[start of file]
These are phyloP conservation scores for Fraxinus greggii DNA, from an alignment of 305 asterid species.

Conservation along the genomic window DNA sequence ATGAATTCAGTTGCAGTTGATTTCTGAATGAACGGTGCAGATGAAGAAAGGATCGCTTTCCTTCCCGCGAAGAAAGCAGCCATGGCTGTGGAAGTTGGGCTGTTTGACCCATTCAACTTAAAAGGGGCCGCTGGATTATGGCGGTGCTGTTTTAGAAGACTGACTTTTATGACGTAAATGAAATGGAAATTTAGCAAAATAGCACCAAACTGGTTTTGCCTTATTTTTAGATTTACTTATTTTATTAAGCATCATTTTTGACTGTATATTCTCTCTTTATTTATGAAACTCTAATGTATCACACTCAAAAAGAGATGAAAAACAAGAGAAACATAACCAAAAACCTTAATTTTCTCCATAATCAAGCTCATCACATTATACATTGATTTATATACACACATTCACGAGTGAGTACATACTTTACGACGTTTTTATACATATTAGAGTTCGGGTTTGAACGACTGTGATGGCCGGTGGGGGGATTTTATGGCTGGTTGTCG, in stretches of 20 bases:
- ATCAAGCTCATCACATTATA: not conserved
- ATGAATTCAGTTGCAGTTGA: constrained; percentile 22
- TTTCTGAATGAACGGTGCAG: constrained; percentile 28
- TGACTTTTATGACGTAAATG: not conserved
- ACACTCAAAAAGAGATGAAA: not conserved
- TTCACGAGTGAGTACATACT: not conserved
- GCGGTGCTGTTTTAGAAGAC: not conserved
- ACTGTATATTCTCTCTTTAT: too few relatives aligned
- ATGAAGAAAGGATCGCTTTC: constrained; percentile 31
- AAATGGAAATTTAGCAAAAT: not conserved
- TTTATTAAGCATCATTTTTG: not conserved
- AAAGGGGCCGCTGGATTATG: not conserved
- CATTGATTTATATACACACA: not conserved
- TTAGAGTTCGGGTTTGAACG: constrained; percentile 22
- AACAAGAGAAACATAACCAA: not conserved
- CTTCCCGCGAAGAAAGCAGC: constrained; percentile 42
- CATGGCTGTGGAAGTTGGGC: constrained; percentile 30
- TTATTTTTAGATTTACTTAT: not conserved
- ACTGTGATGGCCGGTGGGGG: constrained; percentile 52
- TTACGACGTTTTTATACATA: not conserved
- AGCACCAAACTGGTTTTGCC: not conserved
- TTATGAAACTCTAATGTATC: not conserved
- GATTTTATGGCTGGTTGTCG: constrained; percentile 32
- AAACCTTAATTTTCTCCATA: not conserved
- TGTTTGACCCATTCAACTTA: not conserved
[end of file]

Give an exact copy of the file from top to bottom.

These are phyloP conservation scores for Fraxinus greggii DNA, from an alignment of 305 asterid species.

Conservation along the genomic window DNA sequence ATGAATTCAGTTGCAGTTGATTTCTGAATGAACGGTGCAGATGAAGAAAGGATCGCTTTCCTTCCCGCGAAGAAAGCAGCCATGGCTGTGGAAGTTGGGCTGTTTGACCCATTCAACTTAAAAGGGGCCGCTGGATTATGGCGGTGCTGTTTTAGAAGACTGACTTTTATGACGTAAATGAAATGGAAATTTAGCAAAATAGCACCAAACTGGTTTTGCCTTATTTTTAGATTTACTTATTTTATTAAGCATCATTTTTGACTGTATATTCTCTCTTTATTTATGAAACTCTAATGTATCACACTCAAAAAGAGATGAAAAACAAGAGAAACATAACCAAAAACCTTAATTTTCTCCATAATCAAGCTCATCACATTATACATTGATTTATATACACACATTCACGAGTGAGTACATACTTTACGACGTTTTTATACATATTAGAGTTCGGGTTTGAACGACTGTGATGGCCGGTGGGGGGATTTTATGGCTGGTTGTCG, in stretches of 20 bases:
- ATCAAGCTCATCACATTATA: not conserved
- ATGAATTCAGTTGCAGTTGA: constrained; percentile 22
- TTTCTGAATGAACGGTGCAG: constrained; percentile 28
- TGACTTTTATGACGTAAATG: not conserved
- ACACTCAAAAAGAGATGAAA: not conserved
- TTCACGAGTGAGTACATACT: not conserved
- GCGGTGCTGTTTTAGAAGAC: not conserved
- ACTGTATATTCTCTCTTTAT: too few relatives aligned
- ATGAAGAAAGGATCGCTTTC: constrained; percentile 31
- AAATGGAAATTTAGCAAAAT: not conserved
- TTTATTAAGCATCATTTTTG: not conserved
- AAAGGGGCCGCTGGATTATG: not conserved
- CATTGATTTATATACACACA: not conserved
- TTAGAGTTCGGGTTTGAACG: constrained; percentile 22
- AACAAGAGAAACATAACCAA: not conserved
- CTTCCCGCGAAGAAAGCAGC: constrained; percentile 42
- CATGGCTGTGGAAGTTGGGC: constrained; percentile 30
- TTATTTTTAGATTTACTTAT: not conserved
- ACTGTGATGGCCGGTGGGGG: constrained; percentile 52
- TTACGACGTTTTTATACATA: not conserved
- AGCACCAAACTGGTTTTGCC: not conserved
- TTATGAAACTCTAATGTATC: not conserved
- GATTTTATGGCTGGTTGTCG: constrained; percentile 32
- AAACCTTAATTTTCTCCATA: not conserved
- TGTTTGACCCATTCAACTTA: not conserved